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How UX would have helped Henry Ford

How UX would have helped Henry Ford

The business textbooks are rightfully kind to Henry Ford – kinder certainly than to his only recognised son Edsel Ford – after whom the least successful automobile in the company’s long and proud history was named.  Ford Senior rightly garners much credit for the democratisation of the motor car, propelling it from aspirational to attainable in a generation through efficient production processes and widespread availability via innovative franchising models.

Despite imparting much wisdom over his decades in leadership, he is most commonly remembered for two memorable quotes.

The first one, “You can have it in any colour you want as long as it’s black” surely was one of those jokes where you had to be there?  Perhaps Henry’s team had grown used to the idea that Henry’s jokes needed laughed at, whether funny or not.  “You can respond to my bad jokes any way you want as long as it’s with uproarious laughter” might be closer to the truth.

It’s his second famous quote that forms the basis for this tome however “If we’d asked our customers what they wanted they’d have said faster horses”. 

At first glance this appears to suggest that customer research is the enemy of innovation however I hope to argue that the opposite is the case.

The reason?  Because you invest in your customers not to mine for the solution but to understand the problem.  In fact, it’s because of the complementary nature of understanding the customer and innovation thinking that all of the respected methodologies around product, service and experience design insist on first understanding the problem before designing the solution.

If Ford had spoken to his customers he would have learned that they wanted a faster way to travel from A to B, that horses were smelly and high–maintenance and that carriages were too expensive for all but the upper–middle and upper classes.  In other words, he would have realised that there were real transport problems which could be solved through innovation.

His customers therefore would have helped him define the problem statement.  It was always going to be the job of Henry and his boys to innovate the solution.

Ford, like other famous visionaries such as Jobs and Branson were born with an innate intuition which allowed them to distill shifts in society, technological advances and commercial opportunity to innovate and make money.  However, for mere mortals like you and I, the componentry of innovation has been deconstructed into structured methods which help guide the origination process.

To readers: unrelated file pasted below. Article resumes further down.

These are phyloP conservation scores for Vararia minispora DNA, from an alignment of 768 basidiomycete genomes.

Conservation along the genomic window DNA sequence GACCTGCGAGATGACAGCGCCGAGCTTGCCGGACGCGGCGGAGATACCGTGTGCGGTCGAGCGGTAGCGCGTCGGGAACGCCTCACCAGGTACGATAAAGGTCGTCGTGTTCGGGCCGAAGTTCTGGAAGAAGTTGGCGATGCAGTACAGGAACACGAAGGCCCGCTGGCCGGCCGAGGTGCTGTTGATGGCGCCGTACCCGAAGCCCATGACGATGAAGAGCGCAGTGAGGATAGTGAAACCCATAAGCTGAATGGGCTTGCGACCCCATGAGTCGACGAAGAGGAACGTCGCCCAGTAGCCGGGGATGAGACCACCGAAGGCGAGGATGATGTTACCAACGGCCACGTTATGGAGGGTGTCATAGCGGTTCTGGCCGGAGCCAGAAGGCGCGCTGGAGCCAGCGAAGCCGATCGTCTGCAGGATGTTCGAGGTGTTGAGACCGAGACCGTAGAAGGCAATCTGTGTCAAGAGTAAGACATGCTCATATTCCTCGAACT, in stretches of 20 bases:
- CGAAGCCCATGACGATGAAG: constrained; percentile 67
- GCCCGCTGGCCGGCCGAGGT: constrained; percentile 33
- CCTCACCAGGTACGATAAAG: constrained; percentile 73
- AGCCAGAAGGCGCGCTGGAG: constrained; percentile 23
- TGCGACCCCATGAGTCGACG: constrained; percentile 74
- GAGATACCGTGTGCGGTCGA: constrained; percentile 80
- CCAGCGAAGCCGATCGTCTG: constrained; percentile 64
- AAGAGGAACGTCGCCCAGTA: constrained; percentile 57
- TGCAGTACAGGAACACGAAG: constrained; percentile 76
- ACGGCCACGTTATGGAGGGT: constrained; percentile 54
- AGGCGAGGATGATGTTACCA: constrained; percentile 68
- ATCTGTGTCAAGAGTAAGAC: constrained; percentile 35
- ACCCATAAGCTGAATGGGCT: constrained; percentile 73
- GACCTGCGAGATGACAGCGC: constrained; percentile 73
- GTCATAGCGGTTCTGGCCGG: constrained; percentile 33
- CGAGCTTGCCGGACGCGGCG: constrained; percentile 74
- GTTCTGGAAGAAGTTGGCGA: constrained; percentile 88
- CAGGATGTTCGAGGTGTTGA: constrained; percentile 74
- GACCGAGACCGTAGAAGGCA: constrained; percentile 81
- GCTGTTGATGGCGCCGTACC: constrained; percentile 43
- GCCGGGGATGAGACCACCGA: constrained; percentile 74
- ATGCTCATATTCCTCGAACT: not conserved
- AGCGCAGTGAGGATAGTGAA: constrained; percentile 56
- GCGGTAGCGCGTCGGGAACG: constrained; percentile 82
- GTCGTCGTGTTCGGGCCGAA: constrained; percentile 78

Five whys (an iterative interrogative technique used to explore the cause–and–effect relationships underlying a particular problem), the magic question (“if you had a faster horse, what would you let it do”), and innovation sprints all provide means by which designers and strategists give themselves the very best opportunity for good outcomes.

Ford’s intuition was to fail him in the 1920s, as General Motor’s research–led approach gave them competitive advantages in trade–ins, innovative ownership models, and variations in car colour and style.  Their approach to the market, underpinned by research, was simply titled “A Car for Every Purse and Purpose.”  Their competition halved Ford’s market share from 2/3 in 1921, to 1/3 five short years later.

Harvard Business Review’s Patrick Vlaskovits summarises it best “The real lesson learned was not that Ford’s failure was one of not listening to his customers, but of his refusal to continuously test his vision against reality, which led to the Ford Motor Company’s failure of continuous innovation, resulting in a catastrophic loss of market share from which it never recovered.”

It is only right that one applauds Ford’s mettle in introducing an innovation as revolutionary as the motor–car into the mainstream.  And part of that involves admiring his intuition and his nerve in following through on his vision.  But to tell the whole story, one must also reflect that this same belief in his own intuition stifled his success and his company’s growth.

Throughout, he would have got further and faster if he had complemented his own genius and bravery by investing in better understanding the needs and desires of his customers in the short, medium and long terms.

By Gareth Dunlop

Gareth formed Fathom in 2011 and has been in the business of design performance for over two decades.

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